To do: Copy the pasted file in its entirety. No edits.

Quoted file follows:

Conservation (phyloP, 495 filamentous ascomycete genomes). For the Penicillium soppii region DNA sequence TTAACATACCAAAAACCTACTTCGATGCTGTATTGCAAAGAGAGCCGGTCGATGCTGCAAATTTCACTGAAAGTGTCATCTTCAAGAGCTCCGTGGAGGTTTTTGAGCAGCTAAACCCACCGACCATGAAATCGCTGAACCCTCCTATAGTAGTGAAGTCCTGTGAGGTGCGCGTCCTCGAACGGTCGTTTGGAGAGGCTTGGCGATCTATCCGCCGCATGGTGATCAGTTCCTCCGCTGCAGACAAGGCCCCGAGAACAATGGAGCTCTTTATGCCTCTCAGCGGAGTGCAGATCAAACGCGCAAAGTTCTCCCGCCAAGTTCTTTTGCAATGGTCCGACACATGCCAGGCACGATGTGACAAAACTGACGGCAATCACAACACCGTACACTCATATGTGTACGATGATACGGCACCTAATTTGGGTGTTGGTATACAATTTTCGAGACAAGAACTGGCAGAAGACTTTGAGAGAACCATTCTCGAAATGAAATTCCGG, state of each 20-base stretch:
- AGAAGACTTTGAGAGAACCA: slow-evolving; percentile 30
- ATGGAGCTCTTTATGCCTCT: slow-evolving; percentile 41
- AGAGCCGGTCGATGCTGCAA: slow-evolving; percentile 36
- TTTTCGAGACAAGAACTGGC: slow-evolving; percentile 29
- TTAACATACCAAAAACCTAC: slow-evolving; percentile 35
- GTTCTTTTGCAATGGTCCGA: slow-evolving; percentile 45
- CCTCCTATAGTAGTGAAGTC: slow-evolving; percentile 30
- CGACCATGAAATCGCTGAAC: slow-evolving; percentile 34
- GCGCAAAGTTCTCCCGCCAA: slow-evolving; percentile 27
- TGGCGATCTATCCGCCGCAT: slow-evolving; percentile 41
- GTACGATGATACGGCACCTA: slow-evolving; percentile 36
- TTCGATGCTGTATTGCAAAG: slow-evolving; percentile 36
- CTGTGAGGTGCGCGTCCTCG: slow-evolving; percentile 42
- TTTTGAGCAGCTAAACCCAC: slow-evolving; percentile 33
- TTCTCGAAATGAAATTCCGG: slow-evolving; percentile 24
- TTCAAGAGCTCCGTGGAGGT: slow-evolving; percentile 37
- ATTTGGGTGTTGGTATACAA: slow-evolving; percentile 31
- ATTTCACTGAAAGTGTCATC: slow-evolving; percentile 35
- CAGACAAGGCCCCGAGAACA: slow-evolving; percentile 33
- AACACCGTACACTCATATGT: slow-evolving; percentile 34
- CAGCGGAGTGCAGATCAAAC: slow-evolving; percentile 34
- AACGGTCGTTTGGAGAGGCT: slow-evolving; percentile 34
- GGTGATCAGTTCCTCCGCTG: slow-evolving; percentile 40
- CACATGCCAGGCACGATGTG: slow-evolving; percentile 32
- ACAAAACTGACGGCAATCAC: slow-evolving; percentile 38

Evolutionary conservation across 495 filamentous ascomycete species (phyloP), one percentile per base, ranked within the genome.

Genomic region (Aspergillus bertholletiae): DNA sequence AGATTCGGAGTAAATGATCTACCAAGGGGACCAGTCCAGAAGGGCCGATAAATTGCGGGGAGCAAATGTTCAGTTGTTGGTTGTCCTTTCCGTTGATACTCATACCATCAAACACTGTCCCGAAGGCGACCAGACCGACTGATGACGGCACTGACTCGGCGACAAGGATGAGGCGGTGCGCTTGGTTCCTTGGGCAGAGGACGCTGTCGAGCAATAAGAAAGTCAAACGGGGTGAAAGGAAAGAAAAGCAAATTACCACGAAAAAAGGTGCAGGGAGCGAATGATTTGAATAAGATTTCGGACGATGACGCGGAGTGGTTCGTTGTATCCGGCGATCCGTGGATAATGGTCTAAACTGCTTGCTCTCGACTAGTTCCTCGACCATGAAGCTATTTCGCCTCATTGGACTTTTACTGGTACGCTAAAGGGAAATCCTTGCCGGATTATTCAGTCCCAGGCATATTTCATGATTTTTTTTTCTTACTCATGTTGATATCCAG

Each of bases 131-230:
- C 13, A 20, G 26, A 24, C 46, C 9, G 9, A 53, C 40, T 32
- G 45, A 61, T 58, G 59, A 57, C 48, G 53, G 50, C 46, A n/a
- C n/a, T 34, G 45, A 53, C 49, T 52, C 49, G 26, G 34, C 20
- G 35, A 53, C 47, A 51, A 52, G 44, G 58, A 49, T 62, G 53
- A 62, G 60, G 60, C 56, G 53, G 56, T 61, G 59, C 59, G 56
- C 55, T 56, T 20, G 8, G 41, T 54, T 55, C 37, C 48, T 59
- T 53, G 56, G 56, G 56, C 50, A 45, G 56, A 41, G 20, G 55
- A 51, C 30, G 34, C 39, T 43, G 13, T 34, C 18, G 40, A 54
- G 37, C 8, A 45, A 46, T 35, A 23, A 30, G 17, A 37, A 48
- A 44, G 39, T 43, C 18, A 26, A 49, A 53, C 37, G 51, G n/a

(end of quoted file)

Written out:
Conservation (phyloP, 495 filamentous ascomycete genomes). For the Penicillium soppii region DNA sequence TTAACATACCAAAAACCTACTTCGATGCTGTATTGCAAAGAGAGCCGGTCGATGCTGCAAATTTCACTGAAAGTGTCATCTTCAAGAGCTCCGTGGAGGTTTTTGAGCAGCTAAACCCACCGACCATGAAATCGCTGAACCCTCCTATAGTAGTGAAGTCCTGTGAGGTGCGCGTCCTCGAACGGTCGTTTGGAGAGGCTTGGCGATCTATCCGCCGCATGGTGATCAGTTCCTCCGCTGCAGACAAGGCCCCGAGAACAATGGAGCTCTTTATGCCTCTCAGCGGAGTGCAGATCAAACGCGCAAAGTTCTCCCGCCAAGTTCTTTTGCAATGGTCCGACACATGCCAGGCACGATGTGACAAAACTGACGGCAATCACAACACCGTACACTCATATGTGTACGATGATACGGCACCTAATTTGGGTGTTGGTATACAATTTTCGAGACAAGAACTGGCAGAAGACTTTGAGAGAACCATTCTCGAAATGAAATTCCGG, state of each 20-base stretch:
- AGAAGACTTTGAGAGAACCA: slow-evolving; percentile 30
- ATGGAGCTCTTTATGCCTCT: slow-evolving; percentile 41
- AGAGCCGGTCGATGCTGCAA: slow-evolving; percentile 36
- TTTTCGAGACAAGAACTGGC: slow-evolving; percentile 29
- TTAACATACCAAAAACCTAC: slow-evolving; percentile 35
- GTTCTTTTGCAATGGTCCGA: slow-evolving; percentile 45
- CCTCCTATAGTAGTGAAGTC: slow-evolving; percentile 30
- CGACCATGAAATCGCTGAAC: slow-evolving; percentile 34
- GCGCAAAGTTCTCCCGCCAA: slow-evolving; percentile 27
- TGGCGATCTATCCGCCGCAT: slow-evolving; percentile 41
- GTACGATGATACGGCACCTA: slow-evolving; percentile 36
- TTCGATGCTGTATTGCAAAG: slow-evolving; percentile 36
- CTGTGAGGTGCGCGTCCTCG: slow-evolving; percentile 42
- TTTTGAGCAGCTAAACCCAC: slow-evolving; percentile 33
- TTCTCGAAATGAAATTCCGG: slow-evolving; percentile 24
- TTCAAGAGCTCCGTGGAGGT: slow-evolving; percentile 37
- ATTTGGGTGTTGGTATACAA: slow-evolving; percentile 31
- ATTTCACTGAAAGTGTCATC: slow-evolving; percentile 35
- CAGACAAGGCCCCGAGAACA: slow-evolving; percentile 33
- AACACCGTACACTCATATGT: slow-evolving; percentile 34
- CAGCGGAGTGCAGATCAAAC: slow-evolving; percentile 34
- AACGGTCGTTTGGAGAGGCT: slow-evolving; percentile 34
- GGTGATCAGTTCCTCCGCTG: slow-evolving; percentile 40
- CACATGCCAGGCACGATGTG: slow-evolving; percentile 32
- ACAAAACTGACGGCAATCAC: slow-evolving; percentile 38

Evolutionary conservation across 495 filamentous ascomycete species (phyloP), one percentile per base, ranked within the genome.

Genomic region (Aspergillus bertholletiae): DNA sequence AGATTCGGAGTAAATGATCTACCAAGGGGACCAGTCCAGAAGGGCCGATAAATTGCGGGGAGCAAATGTTCAGTTGTTGGTTGTCCTTTCCGTTGATACTCATACCATCAAACACTGTCCCGAAGGCGACCAGACCGACTGATGACGGCACTGACTCGGCGACAAGGATGAGGCGGTGCGCTTGGTTCCTTGGGCAGAGGACGCTGTCGAGCAATAAGAAAGTCAAACGGGGTGAAAGGAAAGAAAAGCAAATTACCACGAAAAAAGGTGCAGGGAGCGAATGATTTGAATAAGATTTCGGACGATGACGCGGAGTGGTTCGTTGTATCCGGCGATCCGTGGATAATGGTCTAAACTGCTTGCTCTCGACTAGTTCCTCGACCATGAAGCTATTTCGCCTCATTGGACTTTTACTGGTACGCTAAAGGGAAATCCTTGCCGGATTATTCAGTCCCAGGCATATTTCATGATTTTTTTTTCTTACTCATGTTGATATCCAG

Each of bases 131-230:
- C 13, A 20, G 26, A 24, C 46, C 9, G 9, A 53, C 40, T 32
- G 45, A 61, T 58, G 59, A 57, C 48, G 53, G 50, C 46, A n/a
- C n/a, T 34, G 45, A 53, C 49, T 52, C 49, G 26, G 34, C 20
- G 35, A 53, C 47, A 51, A 52, G 44, G 58, A 49, T 62, G 53
- A 62, G 60, G 60, C 56, G 53, G 56, T 61, G 59, C 59, G 56
- C 55, T 56, T 20, G 8, G 41, T 54, T 55, C 37, C 48, T 59
- T 53, G 56, G 56, G 56, C 50, A 45, G 56, A 41, G 20, G 55
- A 51, C 30, G 34, C 39, T 43, G 13, T 34, C 18, G 40, A 54
- G 37, C 8, A 45, A 46, T 35, A 23, A 30, G 17, A 37, A 48
- A 44, G 39, T 43, C 18, A 26, A 49, A 53, C 37, G 51, G n/a